- Sr. Floropia Borges, Principal
Kilbil St. Joseph’s High School, Nashik
We are celebrating India's Independence at a time when humanity all over the world is going through intense suffering due to COVID-19 and the subsequent lockdown to contain the Corona virus from spreading. Last five months or more we feel as though we are in chains, having lost our freedom to move around freely and do things which we love to do.
The children who need a high amount of movement are restricted to their homes unable to go to school and meet their friends for play. Quite many adults are working from home which they don't prefer to do. Many of us feel sick staying home unable to visit our relatives and friends. It looks like the pandemic has taken away our freedom and happiness of life as we see thousands dying every day.
We all know that comforting feeling when we are being physically embraced – feeling heard, emotionally understood and supported by another human being. That warm feeling of human connection is so important in maintaining our overall emotional and physical health.
Dozens of studies have shown that people who have satisfying relationships are happier, have fewer health problems, and live longer. Conversely, a relative lack of social ties is associated with depression and later-life cognitive decline, as well as with increased mortality and why understanding human connection is so important.
Human connection is an energy exchange between people who are paying attention to one another. It has the power to deepen the moment, inspire change and build trust. The Corona virus pandemic has upended normal life. COVID-19 is not only attacking immune systems, but has severely disrupted every aspect of society. It has altered the way we work, play, learn, exercise, shop, worship and socialise.
So how are people dealing with these lifestyle changes? After all, human beings are generally not well disposed to radical departures from their routines. Surely there is a limit to how long people will accept unprecedented behavioral restrictions for the good of society ahead of their personal needs.
Society can be socially cohesive in times of crisis, and Corona virus is presenting society with a formidable common enemy that does not distinguish between the reds and the blues. And studies suggest that when faced with a common threat, a shared sense of togetherness can lead people to look past their differences and collectively respond to the challenges they face.
The rhetoric from some has sought to harness this power of togetherness by encouraging us to think less about our interests and more about the interests of others. Rishi Sunak commented: “We want to look back on this time and remember how, in the face of a generation-defining moment, we undertook a collective national effort, and we stood together.”
We know that leaders who invoke a sense of shared vision and togetherness are better able to unite people for a collective purpose, particularly in the face of adversity. Martin Luther King Jr’s “I have a dream” speech is a famous example.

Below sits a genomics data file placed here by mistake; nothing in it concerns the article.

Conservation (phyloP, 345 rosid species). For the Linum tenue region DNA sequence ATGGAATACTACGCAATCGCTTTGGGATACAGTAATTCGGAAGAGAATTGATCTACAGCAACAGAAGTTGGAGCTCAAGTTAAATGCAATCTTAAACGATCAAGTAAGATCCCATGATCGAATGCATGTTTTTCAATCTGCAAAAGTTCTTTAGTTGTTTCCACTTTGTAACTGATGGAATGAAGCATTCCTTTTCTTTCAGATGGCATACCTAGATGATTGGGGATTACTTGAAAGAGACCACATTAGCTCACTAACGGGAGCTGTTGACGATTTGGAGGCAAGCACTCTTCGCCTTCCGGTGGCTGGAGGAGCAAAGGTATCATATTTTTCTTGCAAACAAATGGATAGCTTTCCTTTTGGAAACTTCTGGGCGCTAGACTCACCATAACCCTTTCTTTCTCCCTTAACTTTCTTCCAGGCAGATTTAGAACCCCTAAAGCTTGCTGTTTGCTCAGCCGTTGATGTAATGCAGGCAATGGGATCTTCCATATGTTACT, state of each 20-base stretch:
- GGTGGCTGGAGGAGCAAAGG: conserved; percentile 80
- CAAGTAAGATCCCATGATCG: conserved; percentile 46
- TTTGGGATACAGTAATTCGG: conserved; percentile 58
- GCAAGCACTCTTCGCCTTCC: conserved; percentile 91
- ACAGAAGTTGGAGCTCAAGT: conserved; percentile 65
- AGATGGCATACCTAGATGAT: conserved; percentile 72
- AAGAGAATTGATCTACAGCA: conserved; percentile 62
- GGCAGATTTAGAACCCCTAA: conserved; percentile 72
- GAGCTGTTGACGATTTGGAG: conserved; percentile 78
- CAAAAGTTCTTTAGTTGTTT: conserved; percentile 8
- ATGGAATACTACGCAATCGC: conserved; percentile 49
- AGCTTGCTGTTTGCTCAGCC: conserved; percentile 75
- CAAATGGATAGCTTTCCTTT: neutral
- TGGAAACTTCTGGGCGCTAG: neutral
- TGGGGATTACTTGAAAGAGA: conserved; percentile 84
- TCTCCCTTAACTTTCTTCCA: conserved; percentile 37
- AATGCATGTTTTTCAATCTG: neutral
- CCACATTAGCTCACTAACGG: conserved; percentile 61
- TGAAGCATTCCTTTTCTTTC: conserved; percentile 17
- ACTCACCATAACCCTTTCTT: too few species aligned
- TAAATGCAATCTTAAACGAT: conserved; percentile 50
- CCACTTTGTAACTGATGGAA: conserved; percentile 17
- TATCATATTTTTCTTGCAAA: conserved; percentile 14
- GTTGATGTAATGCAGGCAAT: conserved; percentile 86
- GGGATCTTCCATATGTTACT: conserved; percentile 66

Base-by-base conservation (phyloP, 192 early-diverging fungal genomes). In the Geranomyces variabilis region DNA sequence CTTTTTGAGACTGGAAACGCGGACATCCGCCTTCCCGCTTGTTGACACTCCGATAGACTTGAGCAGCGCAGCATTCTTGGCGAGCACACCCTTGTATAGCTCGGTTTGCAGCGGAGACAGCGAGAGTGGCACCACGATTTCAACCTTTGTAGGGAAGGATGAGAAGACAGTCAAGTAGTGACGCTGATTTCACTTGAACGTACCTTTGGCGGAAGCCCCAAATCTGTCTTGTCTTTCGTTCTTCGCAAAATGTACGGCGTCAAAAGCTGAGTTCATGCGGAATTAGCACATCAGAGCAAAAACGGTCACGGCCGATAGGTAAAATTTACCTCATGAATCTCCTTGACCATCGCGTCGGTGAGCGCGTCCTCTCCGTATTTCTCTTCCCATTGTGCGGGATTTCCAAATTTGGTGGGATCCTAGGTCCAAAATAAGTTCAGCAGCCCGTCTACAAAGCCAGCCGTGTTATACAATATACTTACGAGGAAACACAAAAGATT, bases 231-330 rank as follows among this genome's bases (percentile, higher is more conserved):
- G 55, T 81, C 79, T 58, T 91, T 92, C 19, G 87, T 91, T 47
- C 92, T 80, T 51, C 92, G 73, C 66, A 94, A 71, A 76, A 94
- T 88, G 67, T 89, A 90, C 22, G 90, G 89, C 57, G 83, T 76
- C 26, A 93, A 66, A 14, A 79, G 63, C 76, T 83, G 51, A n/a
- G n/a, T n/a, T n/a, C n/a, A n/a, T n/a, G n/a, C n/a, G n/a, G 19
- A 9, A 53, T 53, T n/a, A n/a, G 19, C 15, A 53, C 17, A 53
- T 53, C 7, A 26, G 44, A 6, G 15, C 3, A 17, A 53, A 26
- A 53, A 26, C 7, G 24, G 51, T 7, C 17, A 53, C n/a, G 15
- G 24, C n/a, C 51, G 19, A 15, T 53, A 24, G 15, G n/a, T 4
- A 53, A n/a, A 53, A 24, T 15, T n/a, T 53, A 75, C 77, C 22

Human or Social Connection brings the feeling that you belong to a group and generally feel close to other people. What are the Benefits of Social Connections?
Resilience, the ability to bounce back after stressful situations, is strengthened when you give and receive support. Building positive relationships with people can make a difference in how resilient you are. Try to connect with people who have a positive outlook and can make you laugh and help you.
The more positive your relationships are, the better you will be able to face life's challenges. Data indicates that we can increase social connections through practising compassion for others as well as for ourselves. Another way to build stronger social connections is to ask yourself what would make you happy in contributing to your community.
Focusing on “what you can give to others” is a proven way to feel both better about yourself and more connected to others. Similarly, you can contribute by educating yourself on hobbies or a cause that matters to you. Lastly and most importantly connecting with yourself you must know who you are and have confidence in yourself if you desire to connect with others.
In moments of crisis, a shared sense of "We-Feeling", or a mutual emotional connection with others, is paramount for motivating mass pro-social action. Feelings of closeness can lead to a shared affinity and concern for the welfare of others by serving those in needs.
Despite the struggles, many of us have found ways to (partly) fulfil our human need for social and emotional connection. We have found innovative ways to communicate with other people at distance, and witnessed an encouraging sense of community and a new emphasis on the collective need. In our attempts to cope with a new way of living, perhaps we are unknowingly changing the blueprint for how we live our lives in the future.